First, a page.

I remain Ever Sincerely & Affectionately Yrs, WP.”

Lastly, the second draft of this letter was written at 2pm on Jan 22, 1797 from Downing Street. It was again marked as "Most Private." The last sentence is touching and expressive of the genuine pain Pitt must have experienced when he ended it with Eleanor Eden:

(Source: BL Add Ms 59704, ff. 15-18)

“...I have only to hope that Reading this Letter will no where be attended with half the Pain I have felt in writing It. I remain, My dear Lord, Ever Sincerely & Affectionately Yours, W. Pitt" 

Um, yeah. Pitt was not asexual. I rest my case.

In my next post, I am discussing Bishop Tomline's Chapter XXVIII of the unpublished later volumes of his Memoirs of the Life of the Right Honourable William Pitt. Although the published volumes are widely regarded as the worst biographies of Pitt, especially given Tomline's long-term friendship with the Minister, let it be known that there are some interesting bits about Pitt's private life in the unpublished memoirs!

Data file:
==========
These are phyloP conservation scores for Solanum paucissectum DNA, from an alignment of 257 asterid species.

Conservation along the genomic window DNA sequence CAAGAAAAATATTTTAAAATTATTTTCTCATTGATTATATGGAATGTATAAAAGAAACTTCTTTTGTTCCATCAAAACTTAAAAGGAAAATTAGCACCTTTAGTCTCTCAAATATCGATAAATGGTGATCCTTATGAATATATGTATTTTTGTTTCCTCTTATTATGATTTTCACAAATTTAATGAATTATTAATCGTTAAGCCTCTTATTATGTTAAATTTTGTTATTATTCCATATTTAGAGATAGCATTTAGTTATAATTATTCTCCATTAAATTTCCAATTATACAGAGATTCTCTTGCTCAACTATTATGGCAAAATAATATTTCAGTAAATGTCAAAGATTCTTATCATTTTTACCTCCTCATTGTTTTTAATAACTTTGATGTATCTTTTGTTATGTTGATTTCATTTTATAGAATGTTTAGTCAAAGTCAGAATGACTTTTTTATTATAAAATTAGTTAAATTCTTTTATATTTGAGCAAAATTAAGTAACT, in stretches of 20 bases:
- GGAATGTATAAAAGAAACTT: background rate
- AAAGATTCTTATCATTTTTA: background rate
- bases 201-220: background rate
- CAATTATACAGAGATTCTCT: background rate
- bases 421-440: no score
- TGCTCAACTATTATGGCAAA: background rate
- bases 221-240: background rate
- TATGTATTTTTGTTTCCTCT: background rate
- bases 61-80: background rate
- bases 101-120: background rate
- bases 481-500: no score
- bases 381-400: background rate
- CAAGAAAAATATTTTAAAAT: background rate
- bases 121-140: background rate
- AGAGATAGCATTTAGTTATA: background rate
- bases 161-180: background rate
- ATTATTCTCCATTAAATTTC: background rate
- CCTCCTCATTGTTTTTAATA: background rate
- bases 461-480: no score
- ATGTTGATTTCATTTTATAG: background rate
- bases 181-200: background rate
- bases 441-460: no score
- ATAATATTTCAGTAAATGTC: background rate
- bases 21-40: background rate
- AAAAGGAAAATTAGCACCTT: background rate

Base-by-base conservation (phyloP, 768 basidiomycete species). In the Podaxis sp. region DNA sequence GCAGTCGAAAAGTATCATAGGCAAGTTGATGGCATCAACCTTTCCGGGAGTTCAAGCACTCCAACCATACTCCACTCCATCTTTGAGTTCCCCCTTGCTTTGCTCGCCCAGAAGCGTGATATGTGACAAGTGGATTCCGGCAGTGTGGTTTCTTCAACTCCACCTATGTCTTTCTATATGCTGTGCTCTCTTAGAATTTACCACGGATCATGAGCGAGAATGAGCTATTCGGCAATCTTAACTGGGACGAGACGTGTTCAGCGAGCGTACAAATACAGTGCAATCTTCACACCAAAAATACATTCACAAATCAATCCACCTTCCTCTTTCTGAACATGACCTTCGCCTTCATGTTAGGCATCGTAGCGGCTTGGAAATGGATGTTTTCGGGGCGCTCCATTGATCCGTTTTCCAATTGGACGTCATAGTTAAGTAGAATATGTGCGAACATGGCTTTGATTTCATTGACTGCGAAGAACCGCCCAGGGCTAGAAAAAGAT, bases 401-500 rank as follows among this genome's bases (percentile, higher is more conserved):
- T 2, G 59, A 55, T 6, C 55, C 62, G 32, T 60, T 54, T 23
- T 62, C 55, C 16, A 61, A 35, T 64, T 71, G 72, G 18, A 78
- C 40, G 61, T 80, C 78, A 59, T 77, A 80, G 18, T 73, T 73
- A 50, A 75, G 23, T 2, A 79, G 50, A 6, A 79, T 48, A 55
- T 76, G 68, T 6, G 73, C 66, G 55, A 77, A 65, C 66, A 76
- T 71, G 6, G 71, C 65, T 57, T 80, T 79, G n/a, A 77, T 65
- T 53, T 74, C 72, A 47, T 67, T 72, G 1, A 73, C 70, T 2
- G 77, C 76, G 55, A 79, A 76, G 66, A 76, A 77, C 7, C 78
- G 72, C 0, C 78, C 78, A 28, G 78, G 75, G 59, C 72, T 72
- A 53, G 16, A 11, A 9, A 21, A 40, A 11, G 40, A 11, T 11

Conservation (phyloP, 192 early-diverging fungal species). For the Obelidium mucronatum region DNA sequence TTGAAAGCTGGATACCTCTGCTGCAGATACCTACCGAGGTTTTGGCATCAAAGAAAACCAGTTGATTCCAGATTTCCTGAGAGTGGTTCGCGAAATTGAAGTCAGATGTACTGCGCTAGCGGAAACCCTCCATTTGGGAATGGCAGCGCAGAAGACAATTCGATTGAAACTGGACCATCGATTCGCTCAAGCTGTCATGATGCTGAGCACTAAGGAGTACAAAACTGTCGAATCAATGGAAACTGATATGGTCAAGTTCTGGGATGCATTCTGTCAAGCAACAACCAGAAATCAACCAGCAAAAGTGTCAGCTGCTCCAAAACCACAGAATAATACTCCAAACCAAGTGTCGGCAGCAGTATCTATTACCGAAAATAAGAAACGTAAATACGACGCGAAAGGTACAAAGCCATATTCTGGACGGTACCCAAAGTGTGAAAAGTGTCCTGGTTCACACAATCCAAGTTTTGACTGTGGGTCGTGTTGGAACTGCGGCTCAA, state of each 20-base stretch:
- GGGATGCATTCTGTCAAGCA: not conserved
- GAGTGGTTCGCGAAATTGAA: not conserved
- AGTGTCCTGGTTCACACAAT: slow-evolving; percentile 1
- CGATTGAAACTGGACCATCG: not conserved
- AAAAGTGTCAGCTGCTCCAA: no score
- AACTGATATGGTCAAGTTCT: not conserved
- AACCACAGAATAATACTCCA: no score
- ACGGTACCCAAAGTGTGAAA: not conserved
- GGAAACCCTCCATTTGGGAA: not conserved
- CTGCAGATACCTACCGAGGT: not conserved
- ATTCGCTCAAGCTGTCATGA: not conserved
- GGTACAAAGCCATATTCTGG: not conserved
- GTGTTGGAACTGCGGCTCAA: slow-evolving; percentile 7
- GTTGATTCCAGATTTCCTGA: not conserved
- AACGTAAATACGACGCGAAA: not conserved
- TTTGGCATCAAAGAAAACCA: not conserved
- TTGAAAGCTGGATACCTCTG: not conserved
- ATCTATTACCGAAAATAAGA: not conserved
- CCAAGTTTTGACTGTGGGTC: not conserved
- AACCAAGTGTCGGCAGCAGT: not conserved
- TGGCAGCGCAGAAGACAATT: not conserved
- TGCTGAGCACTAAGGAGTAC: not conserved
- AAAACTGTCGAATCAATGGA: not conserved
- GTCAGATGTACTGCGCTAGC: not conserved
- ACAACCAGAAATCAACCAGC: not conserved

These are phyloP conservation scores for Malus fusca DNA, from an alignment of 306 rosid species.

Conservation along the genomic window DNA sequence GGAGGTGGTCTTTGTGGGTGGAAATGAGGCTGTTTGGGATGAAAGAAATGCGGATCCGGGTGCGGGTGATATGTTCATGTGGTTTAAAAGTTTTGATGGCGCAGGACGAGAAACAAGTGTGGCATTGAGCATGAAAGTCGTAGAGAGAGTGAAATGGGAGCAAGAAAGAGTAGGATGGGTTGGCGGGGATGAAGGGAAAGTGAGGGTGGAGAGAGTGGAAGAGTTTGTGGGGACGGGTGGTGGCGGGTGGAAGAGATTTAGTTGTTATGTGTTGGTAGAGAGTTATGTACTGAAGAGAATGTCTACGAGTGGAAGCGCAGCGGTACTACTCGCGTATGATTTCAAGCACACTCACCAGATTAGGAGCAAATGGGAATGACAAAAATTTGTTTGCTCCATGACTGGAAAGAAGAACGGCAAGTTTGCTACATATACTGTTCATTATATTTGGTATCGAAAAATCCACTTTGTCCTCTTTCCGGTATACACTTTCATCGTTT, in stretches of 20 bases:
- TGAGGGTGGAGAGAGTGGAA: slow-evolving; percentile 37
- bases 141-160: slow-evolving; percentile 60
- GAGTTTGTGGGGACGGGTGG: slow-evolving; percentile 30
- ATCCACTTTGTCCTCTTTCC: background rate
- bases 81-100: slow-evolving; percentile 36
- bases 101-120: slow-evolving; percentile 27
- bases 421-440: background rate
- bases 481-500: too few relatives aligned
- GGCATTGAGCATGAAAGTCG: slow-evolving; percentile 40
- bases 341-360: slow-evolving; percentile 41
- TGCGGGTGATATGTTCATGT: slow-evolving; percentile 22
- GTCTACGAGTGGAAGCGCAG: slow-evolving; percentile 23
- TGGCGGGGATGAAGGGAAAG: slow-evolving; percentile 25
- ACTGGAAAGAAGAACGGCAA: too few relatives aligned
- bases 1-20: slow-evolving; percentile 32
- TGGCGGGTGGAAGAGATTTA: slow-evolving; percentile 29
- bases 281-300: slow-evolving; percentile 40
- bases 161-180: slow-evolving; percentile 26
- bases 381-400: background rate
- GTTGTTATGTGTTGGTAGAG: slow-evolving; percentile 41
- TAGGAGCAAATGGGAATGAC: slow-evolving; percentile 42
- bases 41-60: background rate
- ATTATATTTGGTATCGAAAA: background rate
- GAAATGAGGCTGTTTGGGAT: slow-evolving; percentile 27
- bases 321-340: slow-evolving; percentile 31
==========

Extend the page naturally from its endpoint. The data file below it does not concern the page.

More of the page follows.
2 comments:

  1. Thank you for all the work you present here. Your writing, eye for details, and photographs make William Pitt the Younger very vivid in the mind's eye. Not only that, but you make research read like an adventure.

    Sincerely,
    Mary

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    Replies
    1. Many thanks for your kind words, Mary! My intention is to present a very personal, yet vivid, Pitt as he was in private life.